• Outline• A. Industrial Wastewater as Sources of Critical Materials• B. Extraction of Critical Materials from Industrial Wastewater: Overview of Recent Advances• C. Concluding Remarks• D. Acknowledgments
  • Sustainable Supply of Critical Materials: Sources, Extraction, Recovery and Purification Computer Circuit Boards as Sources of Critical Materials (Johnson et al. Environ. Sci. Technol. 2007, 41, 1759-1765)
  • Wastes as Sources of Critical Materials: The Metals-Specific Sherwood PlotMetal prices (2004) as a function of dilution (1/concentration) of metals incommercial ores. This Sherwood plot illustrates the concept that the moredilute a material is in its native ore, the more expensive it will be to purifyinto a commodity material.David Allen. Adapted from Johnson et al. Environ. Sci. Technol. 2007, 41, 1759-1765)
  • Industrial Wastewater as Source of Critical Materials David Allen, MRS Bulletin, March 1992
  • Examples of Industrial Discharges of Wastewater Containing Metals• Metal Products and Machinery Industry (63,000 sites)• Metal Finishing Industry (44,000 facilities)• Metal Molding and Casting Industry ( > 700 facilities)• Mineral Mining and Processing• Nonferrous Metals Manufacturing• Semiconductor Industry These industries are all subject to the effluent guidelines promulgated by EPA, under 40 CFR’ of the Code of Federal Regulations (CFR).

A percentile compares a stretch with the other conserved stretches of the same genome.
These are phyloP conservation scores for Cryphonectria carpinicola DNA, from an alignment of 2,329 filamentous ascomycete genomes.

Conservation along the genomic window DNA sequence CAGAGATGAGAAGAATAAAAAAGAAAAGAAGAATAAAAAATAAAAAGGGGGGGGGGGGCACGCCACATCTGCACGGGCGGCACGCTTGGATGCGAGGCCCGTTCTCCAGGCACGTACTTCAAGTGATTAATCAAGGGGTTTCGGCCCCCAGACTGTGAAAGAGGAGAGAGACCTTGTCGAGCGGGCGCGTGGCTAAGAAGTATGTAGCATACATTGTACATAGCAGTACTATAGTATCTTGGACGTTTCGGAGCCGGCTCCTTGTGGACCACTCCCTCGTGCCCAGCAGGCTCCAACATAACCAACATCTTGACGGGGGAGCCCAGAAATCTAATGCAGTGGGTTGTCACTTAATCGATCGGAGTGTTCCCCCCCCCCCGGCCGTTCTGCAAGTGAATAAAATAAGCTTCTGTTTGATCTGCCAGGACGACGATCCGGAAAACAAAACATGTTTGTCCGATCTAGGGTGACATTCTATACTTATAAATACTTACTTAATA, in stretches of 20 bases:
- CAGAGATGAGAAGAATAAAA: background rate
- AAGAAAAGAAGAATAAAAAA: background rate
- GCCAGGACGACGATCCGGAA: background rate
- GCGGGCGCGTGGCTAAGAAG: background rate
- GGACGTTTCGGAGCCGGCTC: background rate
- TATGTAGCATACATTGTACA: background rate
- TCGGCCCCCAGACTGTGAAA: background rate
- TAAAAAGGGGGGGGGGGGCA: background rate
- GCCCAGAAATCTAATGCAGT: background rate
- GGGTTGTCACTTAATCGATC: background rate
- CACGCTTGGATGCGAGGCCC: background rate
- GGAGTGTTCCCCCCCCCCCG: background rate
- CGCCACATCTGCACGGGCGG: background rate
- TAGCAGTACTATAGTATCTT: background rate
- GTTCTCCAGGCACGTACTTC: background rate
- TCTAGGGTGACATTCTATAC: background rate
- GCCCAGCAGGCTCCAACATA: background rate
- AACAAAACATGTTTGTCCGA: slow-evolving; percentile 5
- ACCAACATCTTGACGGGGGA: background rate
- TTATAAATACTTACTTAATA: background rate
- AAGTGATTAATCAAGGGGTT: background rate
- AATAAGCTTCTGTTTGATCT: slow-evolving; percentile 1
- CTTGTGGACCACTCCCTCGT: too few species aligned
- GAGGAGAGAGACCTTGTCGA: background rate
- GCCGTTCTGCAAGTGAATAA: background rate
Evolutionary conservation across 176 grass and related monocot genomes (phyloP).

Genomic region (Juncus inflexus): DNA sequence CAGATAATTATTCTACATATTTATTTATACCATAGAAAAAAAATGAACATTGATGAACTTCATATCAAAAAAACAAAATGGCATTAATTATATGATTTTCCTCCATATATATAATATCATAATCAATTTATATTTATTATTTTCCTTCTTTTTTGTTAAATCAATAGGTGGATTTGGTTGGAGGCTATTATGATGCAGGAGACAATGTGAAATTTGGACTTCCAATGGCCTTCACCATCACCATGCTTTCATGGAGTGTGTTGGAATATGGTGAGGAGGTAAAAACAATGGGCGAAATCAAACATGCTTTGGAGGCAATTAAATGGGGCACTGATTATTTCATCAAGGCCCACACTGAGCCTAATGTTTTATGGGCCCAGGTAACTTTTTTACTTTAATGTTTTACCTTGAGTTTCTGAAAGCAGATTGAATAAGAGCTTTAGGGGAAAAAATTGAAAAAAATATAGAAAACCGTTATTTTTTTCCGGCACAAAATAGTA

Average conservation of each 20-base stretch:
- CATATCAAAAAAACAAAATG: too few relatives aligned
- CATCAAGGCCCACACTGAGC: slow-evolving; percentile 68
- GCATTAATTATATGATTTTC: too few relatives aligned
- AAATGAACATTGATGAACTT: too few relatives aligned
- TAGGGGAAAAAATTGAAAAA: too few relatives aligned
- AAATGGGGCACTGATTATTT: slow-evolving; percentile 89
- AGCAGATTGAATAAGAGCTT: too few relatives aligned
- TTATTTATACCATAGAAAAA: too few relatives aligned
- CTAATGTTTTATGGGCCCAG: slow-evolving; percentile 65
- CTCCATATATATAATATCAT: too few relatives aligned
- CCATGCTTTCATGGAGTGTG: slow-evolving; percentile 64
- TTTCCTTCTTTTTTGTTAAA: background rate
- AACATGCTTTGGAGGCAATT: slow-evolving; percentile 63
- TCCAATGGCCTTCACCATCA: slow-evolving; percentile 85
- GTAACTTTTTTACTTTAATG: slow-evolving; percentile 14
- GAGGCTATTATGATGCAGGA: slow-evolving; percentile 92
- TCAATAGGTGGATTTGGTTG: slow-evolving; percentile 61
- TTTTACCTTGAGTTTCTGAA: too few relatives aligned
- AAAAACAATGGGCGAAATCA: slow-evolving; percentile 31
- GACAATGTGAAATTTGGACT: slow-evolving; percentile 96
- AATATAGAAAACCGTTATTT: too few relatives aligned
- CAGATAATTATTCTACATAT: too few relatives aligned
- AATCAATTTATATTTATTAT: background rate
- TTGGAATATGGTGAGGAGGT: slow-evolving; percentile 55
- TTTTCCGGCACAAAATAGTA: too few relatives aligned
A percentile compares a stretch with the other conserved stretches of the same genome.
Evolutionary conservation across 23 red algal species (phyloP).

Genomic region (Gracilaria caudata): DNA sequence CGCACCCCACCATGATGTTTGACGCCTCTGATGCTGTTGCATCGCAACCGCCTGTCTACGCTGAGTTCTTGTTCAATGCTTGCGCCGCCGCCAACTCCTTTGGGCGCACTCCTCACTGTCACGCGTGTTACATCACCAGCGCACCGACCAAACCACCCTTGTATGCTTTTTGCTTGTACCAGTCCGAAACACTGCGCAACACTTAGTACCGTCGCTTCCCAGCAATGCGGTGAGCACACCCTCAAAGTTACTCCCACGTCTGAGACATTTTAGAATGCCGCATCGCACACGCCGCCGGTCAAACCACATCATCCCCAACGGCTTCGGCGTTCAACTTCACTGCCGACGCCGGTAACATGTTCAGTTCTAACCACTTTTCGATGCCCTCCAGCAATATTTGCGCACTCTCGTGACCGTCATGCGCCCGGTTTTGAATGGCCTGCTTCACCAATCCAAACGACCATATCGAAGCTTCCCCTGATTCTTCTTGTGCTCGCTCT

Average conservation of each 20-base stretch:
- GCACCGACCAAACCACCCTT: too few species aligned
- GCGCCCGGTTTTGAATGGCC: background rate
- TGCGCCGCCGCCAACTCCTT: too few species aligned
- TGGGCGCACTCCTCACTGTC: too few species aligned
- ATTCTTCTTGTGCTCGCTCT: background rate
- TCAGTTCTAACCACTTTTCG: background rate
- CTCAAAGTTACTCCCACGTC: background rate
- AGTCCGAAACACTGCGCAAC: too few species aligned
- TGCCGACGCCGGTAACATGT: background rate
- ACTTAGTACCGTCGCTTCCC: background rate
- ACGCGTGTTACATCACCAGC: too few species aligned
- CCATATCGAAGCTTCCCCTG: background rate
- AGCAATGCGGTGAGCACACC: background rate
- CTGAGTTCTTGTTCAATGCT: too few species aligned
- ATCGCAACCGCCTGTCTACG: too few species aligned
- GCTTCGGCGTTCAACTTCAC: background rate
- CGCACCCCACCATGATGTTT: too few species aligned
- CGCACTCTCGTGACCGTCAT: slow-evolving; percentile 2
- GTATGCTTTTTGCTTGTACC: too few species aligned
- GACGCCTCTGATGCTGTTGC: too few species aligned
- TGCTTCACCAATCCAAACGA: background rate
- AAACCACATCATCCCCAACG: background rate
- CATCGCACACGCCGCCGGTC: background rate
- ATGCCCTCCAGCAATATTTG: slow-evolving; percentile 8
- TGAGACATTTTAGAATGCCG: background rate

• Extraction of Critical Materials from Wastewater: Scientific Grand Challenges• Design and synthesize high capacity, recyclable and robust separation materials (e.g. chelating ligands, ion exchange media and sorbents) that can – Selectively extract critical materials from complex aqueous solutions (e.g., highly acid and/or saline media) – Be seamlessly integrated with existing separation equipment including (i) packed bed reactors, (ii) pressure vessels, (iii) clarifiers and (iii) membrane modules and systems.